Navigating The Waters: Prospects For Improved Indonesia-Israel Relations – OpEd


Indonesia and Israel do not enjoy diplomatic relations. However, as the Biden administration continues to work toward expanding the Abraham Accord and normalizing diplomatic relations between Israel and Muslim countries, the question ‘of whether a diplomatic breakthrough between Indonesia and Israel is possible’ lingers on (Ng). 

Since Indonesia’s independence, the founding President Sukarno adopted a strong pro-Arab policy towards Israel and stood for the Palestinian cause (Barten and Rubenstein 157). Over the years however, there have been several attempts at diplomatic reconciliation between Indonesia and Israel; put forward, for the very first time, by President Abdurrahman Wahid in 1999 during the Indonesian Reformation era. After his removal from office in 2001, the normalization of relations with Israel went off the political table (Barten and Rubenstein 158). 

There are two major factors behind Indonesia’s resistance to establishing diplomatic relations with Israel. First, Indonesia sees Israel’s actions in the occupied Palestinian territories as overarching imperialism and colonialism. As Indonesia’s 1945 Constitution strongly rejects colonialism, Israel’s attempts at reconciliation with Muslim-majority countries are only viewed as its intent to break the powerful Muslim bloc supporting a two-state solution for the Israeli-Palestinian conflict (Strangio).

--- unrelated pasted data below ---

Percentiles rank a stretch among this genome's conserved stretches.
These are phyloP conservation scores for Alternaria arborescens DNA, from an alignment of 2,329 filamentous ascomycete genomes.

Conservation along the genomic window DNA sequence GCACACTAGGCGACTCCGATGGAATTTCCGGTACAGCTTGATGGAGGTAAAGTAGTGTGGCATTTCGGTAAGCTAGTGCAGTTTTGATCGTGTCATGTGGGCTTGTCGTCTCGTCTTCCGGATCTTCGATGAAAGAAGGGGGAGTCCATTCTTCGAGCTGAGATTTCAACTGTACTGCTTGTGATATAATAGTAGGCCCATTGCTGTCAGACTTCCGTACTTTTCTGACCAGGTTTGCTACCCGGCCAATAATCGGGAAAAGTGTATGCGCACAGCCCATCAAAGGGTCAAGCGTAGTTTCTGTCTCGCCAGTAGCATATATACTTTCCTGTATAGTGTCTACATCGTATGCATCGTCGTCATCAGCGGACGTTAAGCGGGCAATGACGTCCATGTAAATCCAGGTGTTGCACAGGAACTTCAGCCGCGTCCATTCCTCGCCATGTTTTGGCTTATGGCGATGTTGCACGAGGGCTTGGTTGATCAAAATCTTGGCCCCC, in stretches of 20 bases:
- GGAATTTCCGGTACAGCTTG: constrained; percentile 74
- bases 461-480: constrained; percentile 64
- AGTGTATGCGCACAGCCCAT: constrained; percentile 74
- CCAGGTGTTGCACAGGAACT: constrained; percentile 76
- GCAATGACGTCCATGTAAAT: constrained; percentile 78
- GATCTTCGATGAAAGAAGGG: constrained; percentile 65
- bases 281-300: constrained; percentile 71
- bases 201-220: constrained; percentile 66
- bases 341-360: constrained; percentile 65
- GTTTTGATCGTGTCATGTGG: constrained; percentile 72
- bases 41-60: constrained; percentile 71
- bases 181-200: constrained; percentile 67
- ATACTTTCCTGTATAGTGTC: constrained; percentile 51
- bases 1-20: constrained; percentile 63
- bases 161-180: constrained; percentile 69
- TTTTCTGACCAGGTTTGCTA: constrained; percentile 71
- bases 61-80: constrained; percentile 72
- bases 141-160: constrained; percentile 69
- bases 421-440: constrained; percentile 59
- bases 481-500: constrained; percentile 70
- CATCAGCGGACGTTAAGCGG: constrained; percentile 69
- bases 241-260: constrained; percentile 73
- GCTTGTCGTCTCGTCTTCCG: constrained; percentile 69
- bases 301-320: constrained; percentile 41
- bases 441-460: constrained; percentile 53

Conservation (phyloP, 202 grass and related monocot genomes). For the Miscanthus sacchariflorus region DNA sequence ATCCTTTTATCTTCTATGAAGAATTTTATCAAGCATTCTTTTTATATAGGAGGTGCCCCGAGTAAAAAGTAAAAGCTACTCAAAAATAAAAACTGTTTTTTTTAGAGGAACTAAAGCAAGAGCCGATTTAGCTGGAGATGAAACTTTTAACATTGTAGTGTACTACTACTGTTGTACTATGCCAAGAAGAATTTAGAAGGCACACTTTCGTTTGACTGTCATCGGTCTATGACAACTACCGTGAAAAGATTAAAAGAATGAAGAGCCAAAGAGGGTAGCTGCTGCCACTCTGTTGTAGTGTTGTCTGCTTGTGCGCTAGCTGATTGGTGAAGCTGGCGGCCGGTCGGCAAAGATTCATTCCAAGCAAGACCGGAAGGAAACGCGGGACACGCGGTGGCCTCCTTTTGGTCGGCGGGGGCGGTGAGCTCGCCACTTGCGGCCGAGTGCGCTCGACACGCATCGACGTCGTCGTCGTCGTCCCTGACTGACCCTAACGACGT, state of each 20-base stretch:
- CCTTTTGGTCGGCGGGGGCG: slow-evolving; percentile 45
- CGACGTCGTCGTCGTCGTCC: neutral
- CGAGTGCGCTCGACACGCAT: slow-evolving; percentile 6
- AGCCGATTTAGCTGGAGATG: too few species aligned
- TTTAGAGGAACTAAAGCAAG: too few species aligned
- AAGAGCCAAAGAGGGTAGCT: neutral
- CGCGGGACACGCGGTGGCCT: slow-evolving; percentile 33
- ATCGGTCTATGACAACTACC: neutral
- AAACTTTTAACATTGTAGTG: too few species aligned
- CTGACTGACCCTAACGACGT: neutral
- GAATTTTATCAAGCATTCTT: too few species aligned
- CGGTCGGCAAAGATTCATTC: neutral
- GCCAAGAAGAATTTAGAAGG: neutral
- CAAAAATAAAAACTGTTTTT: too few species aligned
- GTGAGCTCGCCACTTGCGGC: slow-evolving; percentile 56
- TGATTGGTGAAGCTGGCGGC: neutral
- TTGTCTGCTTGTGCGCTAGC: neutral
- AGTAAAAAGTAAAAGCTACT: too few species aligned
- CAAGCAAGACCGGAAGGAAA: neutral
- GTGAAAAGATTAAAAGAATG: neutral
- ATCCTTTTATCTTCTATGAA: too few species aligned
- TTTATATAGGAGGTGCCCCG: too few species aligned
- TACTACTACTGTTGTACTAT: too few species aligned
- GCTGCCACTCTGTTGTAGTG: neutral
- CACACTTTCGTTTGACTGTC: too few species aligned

Second, the Indonesian political base rests on Muslim groups and religious mass organizations, such as Nahdlatul Ulama, Muhammadiyah, and the Indonesian Ulama Council, which have repeatedly rejected Israel’s bid to establish diplomatic relations with Indonesia. A key reason behind President Sukarno adopting a pro-Arab stance towards Israel was to avoid trouble with the domestic Islamist elements and to preserve political stability at home (Barten and Rubenstein 159). According to Indonesian Muslim groups, diplomatic relations with Israel not only undermine the country’s constitution but also weaken the Palestinian cause, the support for which is already dwindling due to the Abraham Accords (Ng). 

Responding to this matter, Israel’s ambassador to Singapore Sagi Karni asserted that the leaders of Indonesia, Malaysia, and Brunei, the three significant Muslim-majority countries in Southeast Asia, do not understand the true nature of the Israeli-Palestinian conflict. He further stressed that Israel’s conflict is not with the Palestinian people but with Hamas (Idrus). 

According to Sudarnoto Abdul Hakim, leader of the Indonesian Ulama Council (IUC), the statement of the Israeli ambassador is nothing more than “an attempt to localize the Palestinian issue, as if the problem was only an issue of relations between Israel and Hamas, when in fact they continued to occupy the Palestinians” (Idrus). He further stated, “The main issue is Israeli occupation and imperialism. It’s not a conflict between Hamas and Israel” Therefore, the IUC is to remain steadfast in its stance against Israel and in defending Palestine (Idrus). 

It is due to the very resistance of Indonesian Muslim groups that the government’s move to open a consulate in Ramallah, in the Israeli-held West Bank, in 2012 did not materialize (Adams). As these organizations form the “moderate Islam” support base for the current Jokowi administration, any action taken toward forging diplomatic ties with Israel will surely be met with huge resistance. As it also might spark a radical sentiment within militant factions, the resistance might take a violent form – something that the Indonesian government does not see as worth establishing diplomatic relations with Israel (Ryvantya).